Bipartisan redistricting reform offered, not optimism

Several lawmakers on Wednesday introduced a measure to give control of redistricting to nonpartisan, independent panels.

It is the third time the measure has been introduced in the House, and Rep. John Tanner (D-Tenn.), the bill's lead sponsor, said time is running short.

ADVERTISEMENT
"The system has become so corrupted over the last 47 years," Tanner said, adding more partisan electorates created by gerrymandering leads to more partisan elected officials. "We are not addressing the country's major problems. It's always a game of oneupmanship."

Added ex-Rep. Bob Edgar (D-Pa.), who heads Common Cause: "If this bill doesn't move in the short term, it will be 2022 before any real reform will be made."

The bill would limit the power state legislatures have in redrawing lines by concentrating authority in the hands of independent commissions while limiting the redistricting process to once every ten years -- a direct reaction to mid-decade redistricting in Texas spearheaded by ex-Rep. Tom DeLay (R).

"This is a blight on our democracy. Our founders did not intend a system like this," added Rep. Jim Cooper (D-Tenn.), another of the bill's early backers.

The nonpartisan commissions would hew closely to the redistricting process in Washington State, where legislative leaders of both Democratic and Republican caucuses in the state House and Senate each appoint one member. The fifth member would have to be agreed upon by the four appointed members.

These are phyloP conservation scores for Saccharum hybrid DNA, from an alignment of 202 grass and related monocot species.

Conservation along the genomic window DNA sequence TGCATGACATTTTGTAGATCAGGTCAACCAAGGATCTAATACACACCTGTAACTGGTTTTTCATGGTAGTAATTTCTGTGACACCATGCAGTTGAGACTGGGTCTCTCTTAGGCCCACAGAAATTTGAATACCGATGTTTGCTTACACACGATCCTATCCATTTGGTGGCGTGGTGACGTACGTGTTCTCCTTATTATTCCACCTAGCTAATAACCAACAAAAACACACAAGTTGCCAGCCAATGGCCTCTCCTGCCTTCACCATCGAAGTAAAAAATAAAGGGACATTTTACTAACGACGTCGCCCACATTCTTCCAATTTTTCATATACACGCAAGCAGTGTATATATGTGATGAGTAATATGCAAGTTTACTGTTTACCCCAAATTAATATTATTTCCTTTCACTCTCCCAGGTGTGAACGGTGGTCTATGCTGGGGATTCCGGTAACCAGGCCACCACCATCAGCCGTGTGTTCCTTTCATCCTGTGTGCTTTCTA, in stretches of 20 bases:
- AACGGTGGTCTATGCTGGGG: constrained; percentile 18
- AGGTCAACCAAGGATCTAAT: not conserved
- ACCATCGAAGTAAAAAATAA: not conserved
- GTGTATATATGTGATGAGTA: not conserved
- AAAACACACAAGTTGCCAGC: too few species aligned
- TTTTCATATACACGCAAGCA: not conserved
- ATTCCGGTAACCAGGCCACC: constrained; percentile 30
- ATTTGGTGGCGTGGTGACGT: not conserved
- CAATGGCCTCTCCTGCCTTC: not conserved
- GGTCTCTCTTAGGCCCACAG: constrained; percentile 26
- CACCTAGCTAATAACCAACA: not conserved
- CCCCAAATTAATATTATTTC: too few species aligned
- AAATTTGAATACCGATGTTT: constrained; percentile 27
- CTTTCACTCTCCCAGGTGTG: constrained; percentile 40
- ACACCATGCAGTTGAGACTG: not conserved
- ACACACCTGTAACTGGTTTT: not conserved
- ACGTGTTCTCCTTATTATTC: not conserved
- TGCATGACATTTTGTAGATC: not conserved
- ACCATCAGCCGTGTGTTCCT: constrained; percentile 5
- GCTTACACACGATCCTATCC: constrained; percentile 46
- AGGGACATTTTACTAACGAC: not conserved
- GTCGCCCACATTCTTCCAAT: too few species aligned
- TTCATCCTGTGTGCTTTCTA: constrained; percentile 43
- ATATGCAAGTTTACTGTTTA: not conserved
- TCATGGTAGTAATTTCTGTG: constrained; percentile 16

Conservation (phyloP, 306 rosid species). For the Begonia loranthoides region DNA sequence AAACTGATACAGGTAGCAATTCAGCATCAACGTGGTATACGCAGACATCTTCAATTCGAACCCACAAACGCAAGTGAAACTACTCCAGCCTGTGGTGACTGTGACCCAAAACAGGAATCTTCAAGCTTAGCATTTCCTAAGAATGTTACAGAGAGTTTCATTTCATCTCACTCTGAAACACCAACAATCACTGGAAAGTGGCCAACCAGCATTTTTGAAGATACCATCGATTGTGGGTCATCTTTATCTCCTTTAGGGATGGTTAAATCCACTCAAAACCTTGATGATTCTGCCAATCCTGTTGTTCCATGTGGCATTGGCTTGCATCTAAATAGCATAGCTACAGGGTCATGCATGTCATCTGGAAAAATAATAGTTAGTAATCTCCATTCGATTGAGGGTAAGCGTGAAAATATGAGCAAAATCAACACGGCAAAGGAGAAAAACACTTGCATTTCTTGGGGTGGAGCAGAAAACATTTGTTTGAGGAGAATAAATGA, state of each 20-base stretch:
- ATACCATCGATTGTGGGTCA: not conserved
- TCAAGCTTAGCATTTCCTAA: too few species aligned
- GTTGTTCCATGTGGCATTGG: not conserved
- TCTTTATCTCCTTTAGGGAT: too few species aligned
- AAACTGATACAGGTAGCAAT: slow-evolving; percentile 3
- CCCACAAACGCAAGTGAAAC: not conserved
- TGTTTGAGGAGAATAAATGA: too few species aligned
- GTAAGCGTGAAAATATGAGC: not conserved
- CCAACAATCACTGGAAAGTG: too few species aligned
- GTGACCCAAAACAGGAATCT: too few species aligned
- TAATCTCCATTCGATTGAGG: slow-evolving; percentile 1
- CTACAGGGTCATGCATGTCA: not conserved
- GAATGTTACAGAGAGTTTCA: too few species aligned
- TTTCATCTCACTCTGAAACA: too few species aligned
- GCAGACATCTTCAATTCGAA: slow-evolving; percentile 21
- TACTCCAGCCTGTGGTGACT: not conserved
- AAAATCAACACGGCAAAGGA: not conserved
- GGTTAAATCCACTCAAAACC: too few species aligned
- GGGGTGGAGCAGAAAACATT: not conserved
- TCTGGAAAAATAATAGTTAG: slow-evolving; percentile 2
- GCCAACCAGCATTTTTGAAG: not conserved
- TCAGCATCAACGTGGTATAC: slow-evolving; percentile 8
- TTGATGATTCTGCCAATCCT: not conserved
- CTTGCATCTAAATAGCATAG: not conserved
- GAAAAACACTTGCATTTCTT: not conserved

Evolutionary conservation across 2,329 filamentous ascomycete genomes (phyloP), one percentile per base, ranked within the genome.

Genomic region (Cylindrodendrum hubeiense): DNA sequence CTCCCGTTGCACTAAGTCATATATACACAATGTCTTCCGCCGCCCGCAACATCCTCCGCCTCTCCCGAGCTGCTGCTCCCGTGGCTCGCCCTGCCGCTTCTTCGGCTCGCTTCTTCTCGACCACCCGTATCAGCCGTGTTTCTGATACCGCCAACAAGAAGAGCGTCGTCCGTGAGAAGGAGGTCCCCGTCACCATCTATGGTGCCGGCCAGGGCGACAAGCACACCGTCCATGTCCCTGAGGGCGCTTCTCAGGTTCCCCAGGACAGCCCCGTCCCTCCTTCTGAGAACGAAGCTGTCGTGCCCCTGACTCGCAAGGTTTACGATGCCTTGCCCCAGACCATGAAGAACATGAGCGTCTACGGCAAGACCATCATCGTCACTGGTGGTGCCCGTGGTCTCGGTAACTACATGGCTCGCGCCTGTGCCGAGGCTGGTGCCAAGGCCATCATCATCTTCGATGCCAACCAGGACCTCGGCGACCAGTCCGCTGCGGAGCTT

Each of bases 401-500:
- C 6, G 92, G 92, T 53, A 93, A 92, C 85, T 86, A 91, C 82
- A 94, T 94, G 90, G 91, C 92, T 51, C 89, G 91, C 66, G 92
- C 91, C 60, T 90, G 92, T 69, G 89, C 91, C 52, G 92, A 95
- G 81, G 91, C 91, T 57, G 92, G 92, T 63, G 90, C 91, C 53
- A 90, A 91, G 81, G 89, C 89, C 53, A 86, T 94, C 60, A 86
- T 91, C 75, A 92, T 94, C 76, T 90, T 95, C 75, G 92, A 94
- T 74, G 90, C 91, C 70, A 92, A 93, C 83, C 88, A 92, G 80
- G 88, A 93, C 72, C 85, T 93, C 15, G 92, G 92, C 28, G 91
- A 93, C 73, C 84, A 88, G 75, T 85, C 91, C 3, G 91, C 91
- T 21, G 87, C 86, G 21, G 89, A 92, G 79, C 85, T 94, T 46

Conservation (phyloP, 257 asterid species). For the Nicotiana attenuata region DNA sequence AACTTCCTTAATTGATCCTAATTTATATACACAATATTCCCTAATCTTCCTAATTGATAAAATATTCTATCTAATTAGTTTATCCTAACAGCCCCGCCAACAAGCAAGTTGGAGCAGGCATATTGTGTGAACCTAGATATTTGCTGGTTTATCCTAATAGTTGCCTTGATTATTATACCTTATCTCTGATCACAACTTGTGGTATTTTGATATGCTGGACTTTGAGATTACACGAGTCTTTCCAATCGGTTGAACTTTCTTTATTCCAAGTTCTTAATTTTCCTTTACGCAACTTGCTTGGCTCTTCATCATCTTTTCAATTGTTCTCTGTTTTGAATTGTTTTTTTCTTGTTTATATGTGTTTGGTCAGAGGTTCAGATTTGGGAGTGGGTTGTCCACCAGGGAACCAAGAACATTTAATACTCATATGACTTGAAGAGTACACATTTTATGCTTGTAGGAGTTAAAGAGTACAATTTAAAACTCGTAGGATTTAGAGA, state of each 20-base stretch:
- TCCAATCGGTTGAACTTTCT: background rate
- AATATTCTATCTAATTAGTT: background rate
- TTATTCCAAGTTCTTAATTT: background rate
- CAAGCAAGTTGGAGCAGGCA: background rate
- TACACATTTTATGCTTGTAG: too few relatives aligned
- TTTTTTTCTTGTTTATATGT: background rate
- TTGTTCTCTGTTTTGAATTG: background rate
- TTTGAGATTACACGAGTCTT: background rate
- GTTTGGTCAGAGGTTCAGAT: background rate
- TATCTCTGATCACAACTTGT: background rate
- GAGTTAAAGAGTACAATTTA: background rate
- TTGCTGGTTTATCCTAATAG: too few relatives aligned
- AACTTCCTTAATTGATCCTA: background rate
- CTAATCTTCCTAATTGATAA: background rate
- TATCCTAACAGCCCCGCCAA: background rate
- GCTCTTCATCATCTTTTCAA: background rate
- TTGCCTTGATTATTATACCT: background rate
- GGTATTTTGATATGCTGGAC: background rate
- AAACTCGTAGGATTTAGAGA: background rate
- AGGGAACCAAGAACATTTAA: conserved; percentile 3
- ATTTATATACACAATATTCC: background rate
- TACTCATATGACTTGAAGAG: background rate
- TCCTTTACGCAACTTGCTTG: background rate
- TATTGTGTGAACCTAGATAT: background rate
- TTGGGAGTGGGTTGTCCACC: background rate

"We should have a bipartisan reapportionment commission in each state," said Rep. Mike Castle (R-Del.), the bill's main GOP sponsor. "It would improve the politics of this country, and improving the politics stands behind improving the governance of the United States of America."

Tanner's legislation would prohibit members of the commission from running for Congress for the ten following years, during which the lines they draw are in effect.

Nothing in the bill will infringe on a states ability to conduct state or local elections or “the districts used in such elections.” However, it is still likely to be viewed by many as an unprecedented foray into an arena long dominated by state legislatures.

But while time is running out before the Census Bureau begins counting Americans next year and the redistricting process begins the following year, the bill's chief backers are not optimistic of their chances for success.

"This is a tough slog. I think the likelihood of this moving forward is not high," Castle said. "I don't see the leadership being enthusiastic about it."

Cooper said it is unlikely President Obama would get involved, even though he has voiced support for redistricting reform in the past.

"It's pretty dicey for any administration to get too deeply involved in the legislative branch," Cooper said.